Osgood-Schlatter disease is a common cause of knee pain in growing adolescents.
In adolescence, the body goes through a number of rapid growth spurts and there may be a different rate of growth for bones versus the rate of growth for muscles, tendons (a tissue type that connects muscle to bone) and ligaments (a tissue type that connects bone to bone for stabilization at joints).
The Patella Ligament runs from the kneecap (patella) to the shin bone (tibia). The activation of the Quadriceps (thigh) Muscle pulls on the top of the kneecap (as it is attached by a tendon), which in turn pulls on the Patella Ligament (as the ligament is attached to the underside of the kneecap), which in turn pulls at the insertion point at the top of the shin.
When the bone in this area grows faster than the muscles and/or ligaments, it will create an additional pulling at the insertion site of the shin bone (tibial tuberosity) as the soft tissues are experiencing more of a constant pull; causing pain and inflammation at that location.
With sporting activitiessuch as running or jumping, this can become more prevalent as it creates additional stresses on that insertion site. As this tibial tuberosity is not fully formed in those adolescent years, it is made of a softer composition called cartilage, so the constant pull causes a bump to be formed at that location. A small percentage of adults also develop this bony bump in the tendon that can become loose and painful.
Typically by the age of 14 to 16, the soft tissues of the body (muscles, ligament and tendons) have caught up to the growth of the bones and the pain subsides.
Symptoms of Osgood-Schlatter Disease:
Tight quadricep (thigh) muscles
What factors contribute to developing Osgood-Schlatter?
Adolescents involved in activities that require running or jumping
Adolescents during growth spurts
Rest - followed by exercise prescription from your physiotherapist for strength training
Function of the Patella Ligament:
The patella ligament runs from the kneecap (patella) to the shin bone (tibial tuberosity). This small ligament assists with extension of the knee so you can do activities such as running and jumping.
Fun Fact: The Patella Ligament is more commonly called the Patella Tendon but as it connects bone to bone, that matches the definition of a ligament. So either term may be used to describe this soft tissue.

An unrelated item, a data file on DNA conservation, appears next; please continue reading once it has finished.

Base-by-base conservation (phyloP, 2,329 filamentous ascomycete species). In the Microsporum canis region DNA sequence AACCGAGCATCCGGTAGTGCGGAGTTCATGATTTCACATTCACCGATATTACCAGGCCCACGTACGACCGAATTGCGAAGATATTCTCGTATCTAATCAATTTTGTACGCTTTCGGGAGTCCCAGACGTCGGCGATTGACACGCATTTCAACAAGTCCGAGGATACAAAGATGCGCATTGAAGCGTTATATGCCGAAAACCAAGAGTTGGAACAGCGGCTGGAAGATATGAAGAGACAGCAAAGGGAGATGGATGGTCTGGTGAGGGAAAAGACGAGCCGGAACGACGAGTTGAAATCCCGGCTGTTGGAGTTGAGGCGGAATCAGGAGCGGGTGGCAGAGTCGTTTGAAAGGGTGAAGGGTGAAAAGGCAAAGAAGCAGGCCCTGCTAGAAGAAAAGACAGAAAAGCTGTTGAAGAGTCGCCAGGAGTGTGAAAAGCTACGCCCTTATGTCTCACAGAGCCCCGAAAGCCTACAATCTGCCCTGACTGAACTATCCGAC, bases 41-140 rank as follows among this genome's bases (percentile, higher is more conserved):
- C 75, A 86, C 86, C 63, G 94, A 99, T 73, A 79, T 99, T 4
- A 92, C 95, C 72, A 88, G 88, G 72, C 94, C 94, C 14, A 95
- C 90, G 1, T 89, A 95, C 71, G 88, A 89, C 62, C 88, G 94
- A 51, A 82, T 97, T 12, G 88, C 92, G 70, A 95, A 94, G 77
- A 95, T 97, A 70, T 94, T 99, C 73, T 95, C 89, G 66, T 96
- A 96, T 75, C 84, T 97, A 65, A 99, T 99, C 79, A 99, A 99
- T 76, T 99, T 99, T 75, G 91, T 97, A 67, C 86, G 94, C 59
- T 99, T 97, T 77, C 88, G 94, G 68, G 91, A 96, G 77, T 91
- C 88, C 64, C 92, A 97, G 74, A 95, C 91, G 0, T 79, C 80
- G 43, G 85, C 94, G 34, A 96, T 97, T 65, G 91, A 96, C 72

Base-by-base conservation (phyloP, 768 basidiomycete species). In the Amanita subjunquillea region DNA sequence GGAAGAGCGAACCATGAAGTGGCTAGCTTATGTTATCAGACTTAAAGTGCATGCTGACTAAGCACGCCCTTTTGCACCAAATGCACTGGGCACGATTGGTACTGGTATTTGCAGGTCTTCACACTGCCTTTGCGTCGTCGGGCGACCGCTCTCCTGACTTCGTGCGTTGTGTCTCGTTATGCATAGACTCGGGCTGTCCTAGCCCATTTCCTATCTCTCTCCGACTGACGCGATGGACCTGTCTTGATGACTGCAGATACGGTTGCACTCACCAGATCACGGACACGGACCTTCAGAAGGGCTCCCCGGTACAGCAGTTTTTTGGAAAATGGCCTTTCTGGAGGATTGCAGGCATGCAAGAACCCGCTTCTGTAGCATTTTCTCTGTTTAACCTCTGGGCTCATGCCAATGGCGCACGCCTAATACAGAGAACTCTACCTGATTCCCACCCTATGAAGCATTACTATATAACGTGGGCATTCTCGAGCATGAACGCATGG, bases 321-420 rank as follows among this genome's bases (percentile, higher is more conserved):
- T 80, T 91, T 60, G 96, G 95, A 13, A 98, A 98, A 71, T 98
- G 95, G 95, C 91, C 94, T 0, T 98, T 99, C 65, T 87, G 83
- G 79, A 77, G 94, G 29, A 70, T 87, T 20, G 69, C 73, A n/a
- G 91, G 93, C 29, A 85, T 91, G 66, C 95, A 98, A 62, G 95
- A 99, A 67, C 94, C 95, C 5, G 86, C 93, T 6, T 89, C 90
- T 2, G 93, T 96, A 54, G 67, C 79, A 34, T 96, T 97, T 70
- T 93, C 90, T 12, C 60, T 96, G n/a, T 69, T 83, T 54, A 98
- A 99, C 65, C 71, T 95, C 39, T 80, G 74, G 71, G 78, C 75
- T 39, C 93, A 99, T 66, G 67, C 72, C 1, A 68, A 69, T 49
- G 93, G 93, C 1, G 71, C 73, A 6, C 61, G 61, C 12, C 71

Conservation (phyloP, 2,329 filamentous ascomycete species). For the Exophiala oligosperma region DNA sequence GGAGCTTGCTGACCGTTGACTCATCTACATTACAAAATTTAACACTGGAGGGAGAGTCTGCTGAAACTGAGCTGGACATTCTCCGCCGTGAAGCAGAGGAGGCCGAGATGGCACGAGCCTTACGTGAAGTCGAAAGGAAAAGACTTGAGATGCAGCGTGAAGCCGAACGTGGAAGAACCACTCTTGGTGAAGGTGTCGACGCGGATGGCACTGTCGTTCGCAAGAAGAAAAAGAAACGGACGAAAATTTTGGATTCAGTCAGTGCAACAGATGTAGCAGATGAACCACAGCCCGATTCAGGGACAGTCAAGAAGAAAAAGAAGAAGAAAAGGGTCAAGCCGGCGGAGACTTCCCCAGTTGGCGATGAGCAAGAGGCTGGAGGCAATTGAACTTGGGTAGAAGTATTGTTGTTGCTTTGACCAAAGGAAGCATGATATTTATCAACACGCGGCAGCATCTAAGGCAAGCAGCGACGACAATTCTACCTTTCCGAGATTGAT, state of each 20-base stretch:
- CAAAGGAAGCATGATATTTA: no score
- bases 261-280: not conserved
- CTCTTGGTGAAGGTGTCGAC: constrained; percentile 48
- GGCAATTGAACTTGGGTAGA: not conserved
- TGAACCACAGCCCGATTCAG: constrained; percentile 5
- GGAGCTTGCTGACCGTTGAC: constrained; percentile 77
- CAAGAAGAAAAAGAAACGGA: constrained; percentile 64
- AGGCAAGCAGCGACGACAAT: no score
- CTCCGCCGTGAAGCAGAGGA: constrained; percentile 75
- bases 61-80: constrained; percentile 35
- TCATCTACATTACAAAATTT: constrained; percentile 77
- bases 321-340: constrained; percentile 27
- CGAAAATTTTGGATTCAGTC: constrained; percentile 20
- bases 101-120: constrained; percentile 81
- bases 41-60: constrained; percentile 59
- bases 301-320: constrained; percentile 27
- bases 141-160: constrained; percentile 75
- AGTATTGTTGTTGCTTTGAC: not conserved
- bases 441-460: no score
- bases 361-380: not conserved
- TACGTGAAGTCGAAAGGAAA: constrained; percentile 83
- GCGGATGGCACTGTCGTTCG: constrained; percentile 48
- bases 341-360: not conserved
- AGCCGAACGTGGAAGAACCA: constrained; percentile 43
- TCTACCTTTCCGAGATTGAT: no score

What Brace Is Best for Osgood-Schlatter?
A strap style brace will provide pressure to the patella tendon to reduce the pull that occurs at the tibial tubercle from the quadricep working. Here are some bracing options that we like:
Our top recommendation for sports application as it will stretch a little as you do cutting movements. The silicone strap is designed to fit with the contours of the knee, and works with the compression molded back pad to evenly distribute pain relieving pressure on the Patellar Tendon.
This is our common recommendation for individuals requiring a strap for everyday use. The Patellovator knee orthosis has a unique design that applies pressure to the patellar tendon without creating a tourniquet around the leg or irritating the popliteal (back of the knee where the knee bends). The Patellovator knee orthosis is able to achieve this remarkable objective by having an interlocking base strap made from Coolflex material which is very comfortable and flexes with the knee.
This is the option we recommend for individuals that have swelling in the knee joint, as well as Osgood-Schlatters. The silicone pads in the Genumedi PSS relieve the pressure on the kneecap and, in conjunction with the knitted fabric's compression, produce a massaging effect. This effect encourages circulation through the joint and therefore helps reduce swelling and effusions and alleviate irritation and pain. It simultaneously helps improve muscular control and the body's own stabilisation of the knee joint. The pressure applied by the additional belt strap and the pad under it reduces tension on the patellar tendon thus creating relief for the tendon insertions and alleviating pain. Applies medical grade compression.
Have Osgood-Schlatter Disease and Patella Femoral Pain Syndrome (PFPS)? This is the option we recommend (please ensure you also add an Osgood Schlatter Pad before checkout). The FX keeps the patella tracking properly through the full range of motion. The breathable Coolflex sleeve minimizes heat and perspiration while anchoring the brace firmly to the leg. A Osgood Schlatter Pad provides targetted pressure to the patella tendon to relieve tension on the tibial turberosity.
Reminder: Don't forget to consult your physiotherapist or healthcare practitioner for more information on how to alleviate the pain and numbness. Together with physical therapy, a brace and the right exercises may alleviate pain associated with Osgood-Schlatter Disease.
Check out some of our products to treat Osgood Schlatter